Photos – Chris Lundie
“Fuck me sideways, it’s cold”, is a great opening line from a character in a play about climate change. As another character stresses, climate is not just about weather, and Jonathan Biggins' play, Australia Day, attests to that.
Australia Day is definitely about climate change and only a little about the weather – an entertaining, engaging examination of the changing political and social climate, the degrees of change, the hot button issues of mateship, multiculturalism and terra nullius.
A cold night in the scout hall of Coriole turns into hot debate as a diverse and disparate committee meet to plan the town's Australia Day events and ceremonies.
There's the Mayor, Brian Harrigan, hardware store proprietor and Liberal Party pre-selection hopeful and his loyal offsider, Robert Wilson, deputy Mayor and deputy chair. There's long term committee members, Country Women's Association stalwart, Maree Bucknell, and local builder, Wally Stewart. And there's a couple of newcomers – Helen McInnes, local Greens councillor and Chester Lee, Australian born Vietnamese primary school teacher.
From the get go there is friction between the old faction maintaining the old fiction of White Australia as Lucky Country and this makes for robust conflict, acerbic comedy and a pricking of the political class. Like Alan Seymour's classic play, The One Day of the Year, Australia Day takes an iconic date in our national calendar and uses it as a barometer of generational and social shifting.
Louise Fisher's production is wonderfully well cast. Les Asmussen is a walking expletive as Wally, the very model of the curmudgeonly, crusty, cussing, true blue, blue speaking, blue collar White Australian traditionalist, a country King Canute trying to turn back the tide of political correctness. “Haven’t met many Asians by the name of Chester.”, he says to the new committee member. Lap Nguyen, cheeky and cheery as the young Lee beautifully times his succinct riposte, “I’ve met one or two Wallys”.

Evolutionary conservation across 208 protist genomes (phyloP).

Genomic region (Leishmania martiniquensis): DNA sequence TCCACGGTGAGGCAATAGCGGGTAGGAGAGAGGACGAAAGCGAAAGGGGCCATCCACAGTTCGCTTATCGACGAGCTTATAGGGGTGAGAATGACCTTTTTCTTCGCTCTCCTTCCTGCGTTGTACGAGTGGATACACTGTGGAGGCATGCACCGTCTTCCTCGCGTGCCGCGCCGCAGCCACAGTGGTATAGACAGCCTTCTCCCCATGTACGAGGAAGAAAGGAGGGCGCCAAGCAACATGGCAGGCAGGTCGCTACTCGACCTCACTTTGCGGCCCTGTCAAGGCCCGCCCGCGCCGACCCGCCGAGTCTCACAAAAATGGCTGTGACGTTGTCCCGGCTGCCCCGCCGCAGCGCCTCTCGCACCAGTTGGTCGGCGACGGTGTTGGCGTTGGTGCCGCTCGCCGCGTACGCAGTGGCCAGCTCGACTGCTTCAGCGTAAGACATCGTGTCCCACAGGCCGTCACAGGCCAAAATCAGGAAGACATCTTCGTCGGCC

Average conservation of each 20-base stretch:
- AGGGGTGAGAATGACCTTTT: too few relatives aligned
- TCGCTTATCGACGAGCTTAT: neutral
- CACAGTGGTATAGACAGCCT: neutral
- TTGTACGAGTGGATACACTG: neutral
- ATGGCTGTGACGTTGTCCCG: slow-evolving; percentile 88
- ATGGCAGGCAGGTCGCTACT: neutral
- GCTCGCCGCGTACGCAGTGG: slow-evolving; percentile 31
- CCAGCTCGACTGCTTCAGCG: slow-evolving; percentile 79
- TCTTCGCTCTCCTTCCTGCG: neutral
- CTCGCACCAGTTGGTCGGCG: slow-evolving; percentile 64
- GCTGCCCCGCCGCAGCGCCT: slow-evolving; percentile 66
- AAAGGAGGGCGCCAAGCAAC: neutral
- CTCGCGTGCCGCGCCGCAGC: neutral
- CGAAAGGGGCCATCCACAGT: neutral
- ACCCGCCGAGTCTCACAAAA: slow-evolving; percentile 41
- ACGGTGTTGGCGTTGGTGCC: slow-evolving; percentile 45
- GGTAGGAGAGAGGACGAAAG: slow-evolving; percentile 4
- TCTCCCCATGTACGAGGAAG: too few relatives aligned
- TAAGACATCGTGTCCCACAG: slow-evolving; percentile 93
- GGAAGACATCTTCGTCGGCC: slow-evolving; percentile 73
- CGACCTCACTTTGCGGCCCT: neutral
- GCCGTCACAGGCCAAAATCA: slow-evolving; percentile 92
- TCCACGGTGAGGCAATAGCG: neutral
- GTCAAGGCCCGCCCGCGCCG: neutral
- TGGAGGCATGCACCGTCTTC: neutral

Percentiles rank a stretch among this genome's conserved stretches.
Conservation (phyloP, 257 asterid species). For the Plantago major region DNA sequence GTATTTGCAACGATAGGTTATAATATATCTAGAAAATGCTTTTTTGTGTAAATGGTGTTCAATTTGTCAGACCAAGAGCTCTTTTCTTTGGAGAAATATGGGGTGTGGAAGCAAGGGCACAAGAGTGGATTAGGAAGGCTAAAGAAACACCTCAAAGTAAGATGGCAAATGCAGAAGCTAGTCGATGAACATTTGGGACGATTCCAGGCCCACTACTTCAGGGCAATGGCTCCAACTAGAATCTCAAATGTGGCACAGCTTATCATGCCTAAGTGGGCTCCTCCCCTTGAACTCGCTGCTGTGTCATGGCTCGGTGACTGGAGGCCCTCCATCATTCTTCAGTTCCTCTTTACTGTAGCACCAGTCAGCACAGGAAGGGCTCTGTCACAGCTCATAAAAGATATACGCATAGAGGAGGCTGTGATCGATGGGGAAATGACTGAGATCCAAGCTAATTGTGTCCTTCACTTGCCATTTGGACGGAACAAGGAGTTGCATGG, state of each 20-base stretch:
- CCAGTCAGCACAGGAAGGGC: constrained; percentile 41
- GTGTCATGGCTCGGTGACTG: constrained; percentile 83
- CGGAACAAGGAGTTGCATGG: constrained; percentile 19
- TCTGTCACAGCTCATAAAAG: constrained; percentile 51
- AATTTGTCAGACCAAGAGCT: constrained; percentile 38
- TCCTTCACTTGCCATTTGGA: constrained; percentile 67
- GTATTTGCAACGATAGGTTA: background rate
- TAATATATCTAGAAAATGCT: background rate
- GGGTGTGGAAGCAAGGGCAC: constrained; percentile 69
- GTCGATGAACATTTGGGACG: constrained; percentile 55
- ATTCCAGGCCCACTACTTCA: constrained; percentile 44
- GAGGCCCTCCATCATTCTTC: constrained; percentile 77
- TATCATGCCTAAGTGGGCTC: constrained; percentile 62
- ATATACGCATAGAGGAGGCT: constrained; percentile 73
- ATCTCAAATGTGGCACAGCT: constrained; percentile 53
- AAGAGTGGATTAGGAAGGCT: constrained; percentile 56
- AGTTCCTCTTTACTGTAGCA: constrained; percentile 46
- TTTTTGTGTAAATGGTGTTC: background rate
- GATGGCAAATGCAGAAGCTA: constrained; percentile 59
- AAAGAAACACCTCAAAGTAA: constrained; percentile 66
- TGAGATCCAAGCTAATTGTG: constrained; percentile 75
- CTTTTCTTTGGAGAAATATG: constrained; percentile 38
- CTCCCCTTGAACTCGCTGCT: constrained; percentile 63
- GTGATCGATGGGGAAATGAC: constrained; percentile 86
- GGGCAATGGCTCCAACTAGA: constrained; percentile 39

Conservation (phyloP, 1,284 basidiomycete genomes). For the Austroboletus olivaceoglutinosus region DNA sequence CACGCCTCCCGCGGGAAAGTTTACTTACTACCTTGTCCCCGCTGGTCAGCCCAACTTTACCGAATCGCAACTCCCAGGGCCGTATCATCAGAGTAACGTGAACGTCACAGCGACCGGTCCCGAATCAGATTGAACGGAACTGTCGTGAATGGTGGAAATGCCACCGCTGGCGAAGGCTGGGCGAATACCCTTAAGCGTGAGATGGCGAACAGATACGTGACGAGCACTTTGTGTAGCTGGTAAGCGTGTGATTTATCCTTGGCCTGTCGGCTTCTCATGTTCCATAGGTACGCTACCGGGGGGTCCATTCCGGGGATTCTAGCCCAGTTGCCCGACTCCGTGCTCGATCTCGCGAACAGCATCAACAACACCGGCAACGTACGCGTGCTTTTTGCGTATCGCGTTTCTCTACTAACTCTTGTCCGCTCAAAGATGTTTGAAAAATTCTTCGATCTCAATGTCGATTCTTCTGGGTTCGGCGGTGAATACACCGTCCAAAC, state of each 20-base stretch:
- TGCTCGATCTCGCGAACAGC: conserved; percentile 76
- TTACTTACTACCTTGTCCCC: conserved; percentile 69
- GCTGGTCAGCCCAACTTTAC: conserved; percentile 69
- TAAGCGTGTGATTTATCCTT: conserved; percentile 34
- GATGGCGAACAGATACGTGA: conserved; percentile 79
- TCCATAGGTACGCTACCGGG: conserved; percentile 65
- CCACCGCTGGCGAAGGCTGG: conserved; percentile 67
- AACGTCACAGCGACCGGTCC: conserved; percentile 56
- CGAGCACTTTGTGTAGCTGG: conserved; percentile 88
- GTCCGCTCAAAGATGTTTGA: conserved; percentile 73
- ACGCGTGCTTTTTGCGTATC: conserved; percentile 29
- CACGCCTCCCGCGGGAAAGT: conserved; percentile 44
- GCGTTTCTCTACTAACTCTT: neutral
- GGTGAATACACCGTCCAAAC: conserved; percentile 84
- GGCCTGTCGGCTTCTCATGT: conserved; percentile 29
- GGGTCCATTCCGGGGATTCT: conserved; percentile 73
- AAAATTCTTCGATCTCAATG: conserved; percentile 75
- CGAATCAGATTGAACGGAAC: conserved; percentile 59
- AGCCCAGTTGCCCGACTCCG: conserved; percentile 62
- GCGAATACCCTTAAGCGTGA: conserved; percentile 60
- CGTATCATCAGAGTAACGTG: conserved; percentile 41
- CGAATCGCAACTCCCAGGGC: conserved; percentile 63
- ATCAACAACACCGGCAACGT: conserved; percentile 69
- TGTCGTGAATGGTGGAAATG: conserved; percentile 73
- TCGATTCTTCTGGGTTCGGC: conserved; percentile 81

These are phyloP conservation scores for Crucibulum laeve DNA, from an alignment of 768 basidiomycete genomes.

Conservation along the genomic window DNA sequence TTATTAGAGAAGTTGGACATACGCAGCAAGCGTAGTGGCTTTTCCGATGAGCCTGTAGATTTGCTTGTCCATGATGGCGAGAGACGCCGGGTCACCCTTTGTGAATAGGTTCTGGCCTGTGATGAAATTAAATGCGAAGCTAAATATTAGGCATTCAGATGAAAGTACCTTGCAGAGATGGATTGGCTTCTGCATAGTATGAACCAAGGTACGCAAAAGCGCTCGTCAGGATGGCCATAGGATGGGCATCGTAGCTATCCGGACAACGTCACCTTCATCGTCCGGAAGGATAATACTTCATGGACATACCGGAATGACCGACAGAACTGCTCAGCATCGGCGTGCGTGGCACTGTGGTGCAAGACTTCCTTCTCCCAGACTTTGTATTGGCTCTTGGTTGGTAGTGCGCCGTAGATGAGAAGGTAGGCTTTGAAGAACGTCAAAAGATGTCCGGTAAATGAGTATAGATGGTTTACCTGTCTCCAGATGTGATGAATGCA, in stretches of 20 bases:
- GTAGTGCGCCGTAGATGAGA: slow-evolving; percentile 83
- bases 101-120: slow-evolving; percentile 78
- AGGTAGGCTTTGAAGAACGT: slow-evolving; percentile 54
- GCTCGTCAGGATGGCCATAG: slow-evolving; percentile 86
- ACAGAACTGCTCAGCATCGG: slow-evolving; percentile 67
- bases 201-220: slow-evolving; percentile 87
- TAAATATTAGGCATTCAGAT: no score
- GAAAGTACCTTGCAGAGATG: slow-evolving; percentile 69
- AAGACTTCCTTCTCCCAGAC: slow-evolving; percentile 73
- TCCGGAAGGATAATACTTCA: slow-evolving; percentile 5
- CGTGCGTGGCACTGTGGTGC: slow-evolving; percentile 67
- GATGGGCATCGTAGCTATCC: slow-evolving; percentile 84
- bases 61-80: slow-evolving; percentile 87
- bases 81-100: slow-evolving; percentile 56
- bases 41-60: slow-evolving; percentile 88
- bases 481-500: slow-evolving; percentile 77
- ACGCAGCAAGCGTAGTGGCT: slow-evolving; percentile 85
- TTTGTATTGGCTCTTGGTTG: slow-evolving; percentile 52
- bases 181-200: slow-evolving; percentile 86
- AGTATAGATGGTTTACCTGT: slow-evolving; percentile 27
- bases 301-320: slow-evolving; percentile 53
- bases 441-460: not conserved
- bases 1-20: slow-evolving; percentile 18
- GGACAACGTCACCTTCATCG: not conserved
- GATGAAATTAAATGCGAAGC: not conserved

Amelia Robertson-Cuninghame is steely as Wally's Green bete noir, feisty but fragile, into renewables but savvy to the real politic, imbued with a “whatever it takes” mentality to get things moving into a sustainable future. Peter Eyres' Brian Harrigan has the due gravitas and charm to carry his character's local politics leadership role and his aspiring federal seat ambitions.
Martin Portus presents a solid salt of the earth persona as Robert Wilson, Harrigan's faithful right hand, conciliatory counsellor and informed moderate. A barb suggesting Robert ought to be on Radio National has a delicious resonance in respect of Portus' considerable contribution to the public broadcaster.
Alice Livingstone is marvellous as Maree Bracknell, calmly conservative and quietly confused in a sea of change, stoic in the coming (literal) shit storm, and, in a culturally cringe worthy but nonetheless hilarious scene, literally playing possum.
Biggins' play may look at first blink to be peopled by a bunch of stereotypes, but he has perceived the realities that underlie them, and Fisher and her acute ensemble have brought a commonwealth of credence to these characters.
David Marshall-Martin's set is scout hall exact for the first act, replete with a terrifically terrible rural mural by Catriona McCabe, transforming into a tacky tent for the second.
Audiences all let us rejoice for plays like Australia Day; the script is golden soil that gives wealth for toil by labourers in the playground of the New Theatre. This production gives every page a step up to the stage and advances Australian theatre fare.
New Theatre presents
by Jonathan Biggins
Director Louise Fischer
Venue: New Theatre | 542 King Street, Newtown NSW
Dates: 14-11-2017 – 16-12-2017
Tickets: $35 – $20